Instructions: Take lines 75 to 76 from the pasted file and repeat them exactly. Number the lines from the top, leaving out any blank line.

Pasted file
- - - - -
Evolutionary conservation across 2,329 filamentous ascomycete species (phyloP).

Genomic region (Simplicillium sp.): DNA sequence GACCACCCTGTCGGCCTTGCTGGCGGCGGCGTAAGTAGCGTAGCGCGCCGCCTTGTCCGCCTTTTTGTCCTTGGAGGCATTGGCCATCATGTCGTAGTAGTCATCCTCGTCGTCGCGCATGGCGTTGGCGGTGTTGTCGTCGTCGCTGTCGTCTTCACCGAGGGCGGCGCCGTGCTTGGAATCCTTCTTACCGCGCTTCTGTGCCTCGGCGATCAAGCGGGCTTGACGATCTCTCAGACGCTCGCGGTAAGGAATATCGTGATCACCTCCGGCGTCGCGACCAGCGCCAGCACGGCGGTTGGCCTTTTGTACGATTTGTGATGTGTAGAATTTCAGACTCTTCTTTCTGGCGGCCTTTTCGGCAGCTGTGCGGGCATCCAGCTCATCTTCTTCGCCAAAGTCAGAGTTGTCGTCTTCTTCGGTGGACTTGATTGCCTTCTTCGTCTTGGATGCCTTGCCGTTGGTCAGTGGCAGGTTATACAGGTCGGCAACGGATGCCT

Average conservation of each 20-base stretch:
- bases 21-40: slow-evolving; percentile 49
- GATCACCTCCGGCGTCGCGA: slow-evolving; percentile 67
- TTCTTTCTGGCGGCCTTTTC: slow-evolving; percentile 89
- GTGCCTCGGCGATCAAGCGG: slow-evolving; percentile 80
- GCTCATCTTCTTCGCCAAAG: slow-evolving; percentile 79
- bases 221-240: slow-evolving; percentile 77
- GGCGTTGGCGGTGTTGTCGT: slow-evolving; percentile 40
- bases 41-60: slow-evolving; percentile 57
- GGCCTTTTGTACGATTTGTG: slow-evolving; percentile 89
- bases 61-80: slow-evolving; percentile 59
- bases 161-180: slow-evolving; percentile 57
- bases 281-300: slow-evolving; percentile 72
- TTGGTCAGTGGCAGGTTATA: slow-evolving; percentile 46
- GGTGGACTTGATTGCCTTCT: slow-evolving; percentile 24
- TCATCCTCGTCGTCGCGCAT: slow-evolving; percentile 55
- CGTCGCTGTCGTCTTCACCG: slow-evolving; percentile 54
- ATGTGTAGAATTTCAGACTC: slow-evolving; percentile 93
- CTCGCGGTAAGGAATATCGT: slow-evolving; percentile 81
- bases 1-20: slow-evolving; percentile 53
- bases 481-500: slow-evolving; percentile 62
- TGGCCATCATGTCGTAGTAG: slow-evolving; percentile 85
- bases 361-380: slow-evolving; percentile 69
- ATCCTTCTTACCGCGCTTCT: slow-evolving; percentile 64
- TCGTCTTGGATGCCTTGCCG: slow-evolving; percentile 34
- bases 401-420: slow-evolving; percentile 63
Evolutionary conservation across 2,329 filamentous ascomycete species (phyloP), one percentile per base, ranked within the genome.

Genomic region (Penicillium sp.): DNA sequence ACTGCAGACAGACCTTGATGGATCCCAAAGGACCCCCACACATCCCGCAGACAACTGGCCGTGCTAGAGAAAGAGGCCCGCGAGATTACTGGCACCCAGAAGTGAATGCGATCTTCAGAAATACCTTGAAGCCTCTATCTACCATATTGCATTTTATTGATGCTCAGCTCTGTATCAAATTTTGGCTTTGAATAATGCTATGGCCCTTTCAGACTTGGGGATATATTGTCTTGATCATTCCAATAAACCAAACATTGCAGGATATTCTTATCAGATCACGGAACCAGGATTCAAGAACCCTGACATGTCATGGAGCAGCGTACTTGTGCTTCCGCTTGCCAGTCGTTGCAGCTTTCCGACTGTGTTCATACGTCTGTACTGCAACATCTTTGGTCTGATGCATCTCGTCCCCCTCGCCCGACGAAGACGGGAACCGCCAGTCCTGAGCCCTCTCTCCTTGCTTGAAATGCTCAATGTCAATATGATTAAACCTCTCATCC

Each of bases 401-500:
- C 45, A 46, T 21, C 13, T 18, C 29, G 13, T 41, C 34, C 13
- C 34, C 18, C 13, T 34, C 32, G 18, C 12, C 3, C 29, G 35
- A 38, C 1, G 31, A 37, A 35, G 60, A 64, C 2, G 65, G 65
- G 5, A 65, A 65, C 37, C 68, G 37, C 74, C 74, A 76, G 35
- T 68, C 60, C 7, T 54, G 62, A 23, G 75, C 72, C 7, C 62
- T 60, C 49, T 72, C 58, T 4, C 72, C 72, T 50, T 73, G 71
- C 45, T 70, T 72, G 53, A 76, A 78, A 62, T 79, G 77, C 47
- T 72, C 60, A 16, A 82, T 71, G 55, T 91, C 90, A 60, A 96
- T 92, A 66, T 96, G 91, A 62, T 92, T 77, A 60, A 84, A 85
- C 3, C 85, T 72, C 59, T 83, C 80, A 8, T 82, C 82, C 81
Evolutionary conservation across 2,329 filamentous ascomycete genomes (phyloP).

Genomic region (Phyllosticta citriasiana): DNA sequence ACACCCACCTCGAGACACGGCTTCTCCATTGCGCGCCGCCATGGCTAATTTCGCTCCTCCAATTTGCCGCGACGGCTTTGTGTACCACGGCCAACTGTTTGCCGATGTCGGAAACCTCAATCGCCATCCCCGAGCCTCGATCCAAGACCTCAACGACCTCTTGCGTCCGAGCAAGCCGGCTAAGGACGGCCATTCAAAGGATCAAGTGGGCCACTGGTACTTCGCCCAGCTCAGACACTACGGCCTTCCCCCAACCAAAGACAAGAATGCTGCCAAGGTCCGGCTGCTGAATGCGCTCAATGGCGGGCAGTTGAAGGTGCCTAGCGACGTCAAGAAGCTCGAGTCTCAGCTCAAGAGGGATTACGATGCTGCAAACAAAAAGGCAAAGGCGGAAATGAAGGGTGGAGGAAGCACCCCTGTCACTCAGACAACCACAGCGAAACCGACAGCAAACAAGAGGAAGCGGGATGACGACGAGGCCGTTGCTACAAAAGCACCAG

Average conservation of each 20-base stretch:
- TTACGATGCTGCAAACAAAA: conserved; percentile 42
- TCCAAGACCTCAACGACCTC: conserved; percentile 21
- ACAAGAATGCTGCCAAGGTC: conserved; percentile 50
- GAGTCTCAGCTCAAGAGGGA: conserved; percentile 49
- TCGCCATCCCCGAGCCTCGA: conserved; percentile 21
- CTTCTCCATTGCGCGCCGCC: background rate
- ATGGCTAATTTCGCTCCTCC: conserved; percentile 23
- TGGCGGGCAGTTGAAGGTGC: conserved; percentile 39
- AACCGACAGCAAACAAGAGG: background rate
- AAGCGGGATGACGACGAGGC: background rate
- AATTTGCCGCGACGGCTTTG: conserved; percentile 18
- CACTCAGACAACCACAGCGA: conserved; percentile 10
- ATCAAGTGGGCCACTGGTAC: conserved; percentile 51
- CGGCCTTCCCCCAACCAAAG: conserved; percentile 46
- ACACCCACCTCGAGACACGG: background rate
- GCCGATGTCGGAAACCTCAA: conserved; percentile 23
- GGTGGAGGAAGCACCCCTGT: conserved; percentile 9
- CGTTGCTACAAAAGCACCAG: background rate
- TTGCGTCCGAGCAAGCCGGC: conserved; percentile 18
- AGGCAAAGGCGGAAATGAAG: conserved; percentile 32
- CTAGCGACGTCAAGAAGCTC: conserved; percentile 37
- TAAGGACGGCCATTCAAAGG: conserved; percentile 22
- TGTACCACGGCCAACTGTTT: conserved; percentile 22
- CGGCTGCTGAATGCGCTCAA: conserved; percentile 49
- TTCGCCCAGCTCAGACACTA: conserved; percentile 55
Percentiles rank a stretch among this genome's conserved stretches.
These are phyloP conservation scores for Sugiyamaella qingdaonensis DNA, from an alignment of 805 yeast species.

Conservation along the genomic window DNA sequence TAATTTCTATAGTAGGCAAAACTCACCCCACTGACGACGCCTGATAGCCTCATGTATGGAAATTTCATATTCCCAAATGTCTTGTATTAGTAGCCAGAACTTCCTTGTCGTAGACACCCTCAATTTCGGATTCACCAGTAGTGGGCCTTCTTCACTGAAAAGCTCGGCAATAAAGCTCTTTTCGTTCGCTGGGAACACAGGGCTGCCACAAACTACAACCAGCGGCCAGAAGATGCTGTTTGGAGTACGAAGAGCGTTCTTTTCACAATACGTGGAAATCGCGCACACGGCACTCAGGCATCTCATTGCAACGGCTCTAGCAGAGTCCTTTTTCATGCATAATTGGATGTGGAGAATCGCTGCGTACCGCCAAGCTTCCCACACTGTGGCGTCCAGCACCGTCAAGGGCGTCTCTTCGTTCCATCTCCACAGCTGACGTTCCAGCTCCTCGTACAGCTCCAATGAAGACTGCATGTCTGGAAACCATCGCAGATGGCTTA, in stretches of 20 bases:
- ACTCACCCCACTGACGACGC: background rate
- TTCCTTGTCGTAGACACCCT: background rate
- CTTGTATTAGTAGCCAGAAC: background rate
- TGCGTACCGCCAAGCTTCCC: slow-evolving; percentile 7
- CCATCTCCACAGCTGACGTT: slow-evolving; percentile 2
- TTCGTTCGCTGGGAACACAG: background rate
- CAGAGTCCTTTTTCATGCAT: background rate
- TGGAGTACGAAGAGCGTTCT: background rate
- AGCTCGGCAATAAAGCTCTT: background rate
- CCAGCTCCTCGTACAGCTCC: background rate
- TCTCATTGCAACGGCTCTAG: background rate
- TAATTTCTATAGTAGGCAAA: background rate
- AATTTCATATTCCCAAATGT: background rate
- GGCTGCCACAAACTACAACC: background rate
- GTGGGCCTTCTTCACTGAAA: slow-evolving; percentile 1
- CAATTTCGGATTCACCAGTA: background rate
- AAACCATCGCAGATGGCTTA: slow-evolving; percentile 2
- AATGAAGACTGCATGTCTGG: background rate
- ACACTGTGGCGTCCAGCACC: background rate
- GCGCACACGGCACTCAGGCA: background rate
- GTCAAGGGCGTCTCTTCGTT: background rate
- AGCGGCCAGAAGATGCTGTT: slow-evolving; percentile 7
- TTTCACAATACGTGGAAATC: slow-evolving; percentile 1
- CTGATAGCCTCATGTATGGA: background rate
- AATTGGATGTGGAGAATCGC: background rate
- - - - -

- CTTGTATTAGTAGCCAGAAC: background rate
- TGCGTACCGCCAAGCTTCCC: slow-evolving; percentile 7